Energy phobias, fears, and something else

“The Achilles’ heel of nuclear, of course, is that despite its stellar safety record and statistical standing as the least dangerous way of generating electricity, there is always the specter of that one huge accident that will take a devastating toll and leave some large portion of the earth uninhabitable. Six coal miners a day die in accidents in China. Thirteen people die every year trying to service windmills by landing on the 45-story structures in helicopters. So far there have been no casualties at Fukushima. But the 12-mile zone still remains evacuated and mobs in Japan, India, Germany, and sometimes the United States are calling for nuclear power to be abandoned altogether.”

Nuclear Since Fukushima notes that “One year later, there have be no casualties from radiation. But will the worldwide Nuclear Renaissance revive?”

“The real problem is that the American nuclear industry has become one giant corporation operating out of central headquarters in the 11-story offices of the Nuclear Regulatory Commission. … Such centralization makes innovation almost impossible. Over the past decade, inventive engineers have adapted the small modular reactors we have been putting on submarines since the 1950s into commercial designs. There are almost a dozen proposals for such reactors on the drawing boards but none has much of a chance of making it through NRC licensing over the next decade. … So there is a distinct possibility that we could wake up in ten years to find the giants of Asia have passed us by in nuclear technology and we have no choice but to buy it from them—just as we are now buying our nuclear infrastructure from France.”

Nuclear is not the only energy resource subjected to phobias and fears and irrational opposition. Recent technology advances have resulted in significant benefit in the cost and supply of natural gas. That technology is under attack. The Truth about Fracking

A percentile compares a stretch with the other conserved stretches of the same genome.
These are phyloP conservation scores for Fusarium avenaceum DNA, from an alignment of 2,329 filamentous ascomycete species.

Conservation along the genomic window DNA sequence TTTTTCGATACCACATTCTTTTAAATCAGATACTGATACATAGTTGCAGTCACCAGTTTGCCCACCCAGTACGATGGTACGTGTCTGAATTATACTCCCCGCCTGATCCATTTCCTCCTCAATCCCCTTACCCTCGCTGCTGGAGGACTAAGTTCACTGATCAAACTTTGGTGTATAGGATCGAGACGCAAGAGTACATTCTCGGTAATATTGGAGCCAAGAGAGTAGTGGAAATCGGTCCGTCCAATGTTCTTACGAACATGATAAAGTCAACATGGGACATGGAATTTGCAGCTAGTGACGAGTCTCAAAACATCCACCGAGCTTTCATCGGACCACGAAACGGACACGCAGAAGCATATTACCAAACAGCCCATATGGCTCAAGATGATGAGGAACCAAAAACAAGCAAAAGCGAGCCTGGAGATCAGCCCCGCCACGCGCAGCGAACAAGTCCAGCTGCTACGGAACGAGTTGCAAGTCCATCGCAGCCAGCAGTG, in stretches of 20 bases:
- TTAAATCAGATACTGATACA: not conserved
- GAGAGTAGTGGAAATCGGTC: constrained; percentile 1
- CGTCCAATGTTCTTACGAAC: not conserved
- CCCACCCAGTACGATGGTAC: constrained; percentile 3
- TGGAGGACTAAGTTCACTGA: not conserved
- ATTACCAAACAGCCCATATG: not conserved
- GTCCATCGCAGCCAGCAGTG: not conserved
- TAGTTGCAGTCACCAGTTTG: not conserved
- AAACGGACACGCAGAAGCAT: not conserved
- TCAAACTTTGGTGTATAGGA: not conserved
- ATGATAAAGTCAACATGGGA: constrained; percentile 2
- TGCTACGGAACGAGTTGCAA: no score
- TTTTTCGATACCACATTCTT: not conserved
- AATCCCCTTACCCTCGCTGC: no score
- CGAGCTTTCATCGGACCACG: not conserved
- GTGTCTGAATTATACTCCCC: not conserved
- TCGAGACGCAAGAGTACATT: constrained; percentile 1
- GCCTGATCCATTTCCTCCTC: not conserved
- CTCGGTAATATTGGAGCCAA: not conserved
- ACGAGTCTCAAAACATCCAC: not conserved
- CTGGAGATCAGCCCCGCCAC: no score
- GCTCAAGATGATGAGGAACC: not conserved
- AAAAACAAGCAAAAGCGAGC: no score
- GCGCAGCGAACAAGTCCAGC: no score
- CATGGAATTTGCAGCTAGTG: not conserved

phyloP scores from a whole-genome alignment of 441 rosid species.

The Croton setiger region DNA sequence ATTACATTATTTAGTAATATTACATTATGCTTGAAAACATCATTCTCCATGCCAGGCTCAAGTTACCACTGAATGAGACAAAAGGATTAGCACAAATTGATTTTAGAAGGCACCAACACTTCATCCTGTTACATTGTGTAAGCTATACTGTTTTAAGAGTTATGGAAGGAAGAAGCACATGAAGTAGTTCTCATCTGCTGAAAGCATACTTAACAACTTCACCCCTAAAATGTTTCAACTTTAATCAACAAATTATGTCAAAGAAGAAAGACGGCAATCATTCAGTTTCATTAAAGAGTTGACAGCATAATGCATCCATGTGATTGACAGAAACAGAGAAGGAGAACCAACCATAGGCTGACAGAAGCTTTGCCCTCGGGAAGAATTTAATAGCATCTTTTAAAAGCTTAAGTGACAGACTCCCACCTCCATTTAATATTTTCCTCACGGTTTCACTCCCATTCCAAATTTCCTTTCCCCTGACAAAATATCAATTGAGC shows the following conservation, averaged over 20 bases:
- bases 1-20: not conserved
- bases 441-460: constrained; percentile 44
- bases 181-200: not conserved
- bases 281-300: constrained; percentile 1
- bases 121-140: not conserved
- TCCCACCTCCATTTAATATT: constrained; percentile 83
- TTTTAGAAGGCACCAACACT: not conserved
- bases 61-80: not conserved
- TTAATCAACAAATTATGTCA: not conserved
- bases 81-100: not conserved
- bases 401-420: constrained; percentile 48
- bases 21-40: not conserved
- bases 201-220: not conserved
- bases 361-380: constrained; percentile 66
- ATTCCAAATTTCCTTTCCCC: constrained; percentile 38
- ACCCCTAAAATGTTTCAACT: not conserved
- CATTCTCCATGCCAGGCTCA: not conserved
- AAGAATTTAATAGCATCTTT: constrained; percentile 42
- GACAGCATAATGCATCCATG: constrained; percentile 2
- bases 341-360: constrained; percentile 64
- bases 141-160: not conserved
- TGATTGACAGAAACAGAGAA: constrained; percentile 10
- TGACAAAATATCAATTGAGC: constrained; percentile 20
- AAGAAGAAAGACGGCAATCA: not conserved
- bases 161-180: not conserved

“But don’t bother with evidence: The opposition to fracking isn’t at its heart environmental or economic or scientific. It’s ideological, and that ideology is nihilism.

“Benign environmentalists are opposed to pollution, as all sensible people are; malign environmentalists are opposed to energy and most of what it enables. Their enemy isn’t drilling rigs and ethane crackers and engineers and their technological marvels: Their enemy is the kind of civilization that makes such feats and wonders possible, the fact that a smart guy with a big idea can make a hole in the ground and summon up power from the vasty deep. Their enemy is us.”

Then there’s policy: America’s Energy Disaster.

“The catastrophic deterioration of the American oil position is shown even more starkly in figure 2, which presents the U.S. share of total world oil production over the period from 1940 to 2010. In 1940, the United States produced 60 percent of the world’s oil. Today we produce 7 percent. Or, put another way, in 1940, the United States, alone, produced half again as much oil as the entire rest of the world put together; today they produce 13 times as much as we do.

“America’s massive shortfall in liquid-fuel production is an ongoing economic disaster and a five-alarm strategic weakness. It cannot be remedied by business as usual, a philosophy of less-is-more consolation, goofy New Age–inspired feel-good projects, make-believe success claims, or rhetorical spin. Rather, it must be dealt with in a serious and forceful way.”

There has been a thread of thought in the modern era about resources being totally consumed and no longer available. The ‘peak oil’ idea has been particularly pernicious as its advocates seem to get ever more strident while the available resources become ever larger. That same group seems highly correlated with the nuclear-ophobia activists who seek to shut down that energy source by fear mongering. What is missing in the opposition is the wealth generated with its accompanying improvement in the environment as well as in the improvement of the health and welfare of the populace.

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